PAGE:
Three-to 4-month VASMD and WESMD follow-up was obtained in 66 of 175 (37.7%), 3-to 4-month VASPt follow-up was obtained in 70 of 175 (40.0%), and 3-to 4-month digital imaging assessment was obtained in 66 of 175 (37.7%). Digital images were evaluated for VASPlast in 34 of 66 (51.5%). Mean scores for VASMD1 and VASMD2 were 84.2 (SD, 12.4) mm and 87.8 (SD, 10.5) mm. Mean scores for WESMD1 and WESMD2 were 5.5 (SD, 1.0) and 5.4 (SD, 1.0). Mean scores for VASPt were 86.6 (SD, 16.6) mm. Mean scores for VASPlast1 and VASPlast2 were 78.7 (SD, 26.6) mm and 66.2 (SD, 30.2) mm. Moderate correlation was noted for VASMD1 and VASMD2 (r = 0.63; n = 34; P < .001), WESMD1 and WESMD2 (r = 0.70; n = 34; P < .001), and VASPlast1 and VASPlast2 (r = 0.74; n = 34; P < .001). Correlations were also moderate for VASMD and VASPlast (r = 0.56; n = 34; P < .001), VASPt and WESMD (r =0.60; n = 34; P < .001), and VASMD and WESMD (r = 0.64; n = 34; P < .001). However, correlations were weak for VASPt and VASPlast at r = 0.25 (n = 34; P = .16), VASPt and VASMD at r = 0.37 (n = 34; P =.03), and WESMD and VASPlast at r = 0.13 (n = 34; P =.45).

Three-to 4-month VASMD and WESMD follow-up was obtained in 66 of 175 (37.7%), 3-to 4-month VASPt follow-up was obtained in 70 of 175 (40.0%), and 3-to 4-month digital imaging assessment was obtained in 66 of 175 (37.7%). Digital images were evaluated for VASPlast in 34 of 66 (51.5%). Mean scores for VASMD1 and VASMD2 were 84.2 (SD, 12.4) mm and 87.8 (SD, 10.5) mm. Mean scores for WESMD1 and WESMD2 were 5.5 (SD, 1.0) and 5.4 (SD, 1.0). Mean scores for VASPt were 86.6 (SD, 16.6) mm. Mean scores for VASPlast1 and VASPlast2 were 78.7 (SD, 26.6) mm and 66.2 (SD, 30.2) mm. Moderate correlation was noted for VASMD1 and VASMD2 (r = 0.63; n = 34; P < .001), WESMD1 and WESMD2 (r = 0.70; n = 34; P < .001), and VASPlast1 and VASPlast2 (r = 0.74; n = 34; P < .001). Correlations were also moderate for VASMD and VASPlast (r = 0.56; n = 34; P < .001), VASPt and WESMD (r =0.60; n = 34; P < .001), and VASMD and WESMD (r = 0.64; n = 34; P < .001). However, correlations were weak for VASPt and VASPlast at r = 0.25 (n = 34; P = .16), VASPt and VASMD at r = 0.37 (n = 34; P =.03), and WESMD and VASPlast at r = 0.13 (n = 34; P =.45).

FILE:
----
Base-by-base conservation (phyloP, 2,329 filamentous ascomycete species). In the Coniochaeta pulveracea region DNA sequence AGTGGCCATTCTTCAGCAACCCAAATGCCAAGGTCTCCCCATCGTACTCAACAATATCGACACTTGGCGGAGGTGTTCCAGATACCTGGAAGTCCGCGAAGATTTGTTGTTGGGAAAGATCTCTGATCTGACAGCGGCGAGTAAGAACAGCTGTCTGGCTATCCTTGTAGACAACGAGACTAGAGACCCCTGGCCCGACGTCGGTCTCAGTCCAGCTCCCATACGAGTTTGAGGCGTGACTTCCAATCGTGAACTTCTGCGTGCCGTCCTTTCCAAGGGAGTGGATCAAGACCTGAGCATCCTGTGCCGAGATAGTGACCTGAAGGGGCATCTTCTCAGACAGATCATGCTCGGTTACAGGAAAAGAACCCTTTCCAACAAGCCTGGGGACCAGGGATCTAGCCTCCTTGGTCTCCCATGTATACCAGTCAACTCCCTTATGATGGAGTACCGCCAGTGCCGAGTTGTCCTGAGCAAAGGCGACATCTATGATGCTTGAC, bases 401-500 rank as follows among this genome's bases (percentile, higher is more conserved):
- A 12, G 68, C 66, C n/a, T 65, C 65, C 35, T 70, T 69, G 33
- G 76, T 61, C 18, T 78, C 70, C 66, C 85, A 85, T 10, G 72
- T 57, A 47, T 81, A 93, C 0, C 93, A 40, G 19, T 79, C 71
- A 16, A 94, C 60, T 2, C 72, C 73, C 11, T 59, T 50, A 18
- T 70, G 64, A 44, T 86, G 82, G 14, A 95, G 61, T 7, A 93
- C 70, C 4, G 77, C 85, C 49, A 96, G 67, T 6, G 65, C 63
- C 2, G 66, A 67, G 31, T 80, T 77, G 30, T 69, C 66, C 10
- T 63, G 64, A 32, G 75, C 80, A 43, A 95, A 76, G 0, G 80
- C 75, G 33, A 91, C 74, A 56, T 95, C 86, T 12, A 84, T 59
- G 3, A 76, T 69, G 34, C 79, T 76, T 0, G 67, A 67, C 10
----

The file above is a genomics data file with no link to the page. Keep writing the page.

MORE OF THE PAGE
CONCLUSIONS: Correlations were moderate for VASMD and VASPlast; however, correlations were weak for VASPt and VASPlast, VASPt and VASMD, and WESMD and VASPlast. This small study assessing digital imaging as a tool for evaluating scar aesthetics demonstrated limitations in its use. Future studies with larger populations and improved imaging modalities, such as 3-dimensional cameras and high-dynamic-range imaging, may provide potential for better assessment.

© 2012 Lippincott Williams & Wilkins, Inc.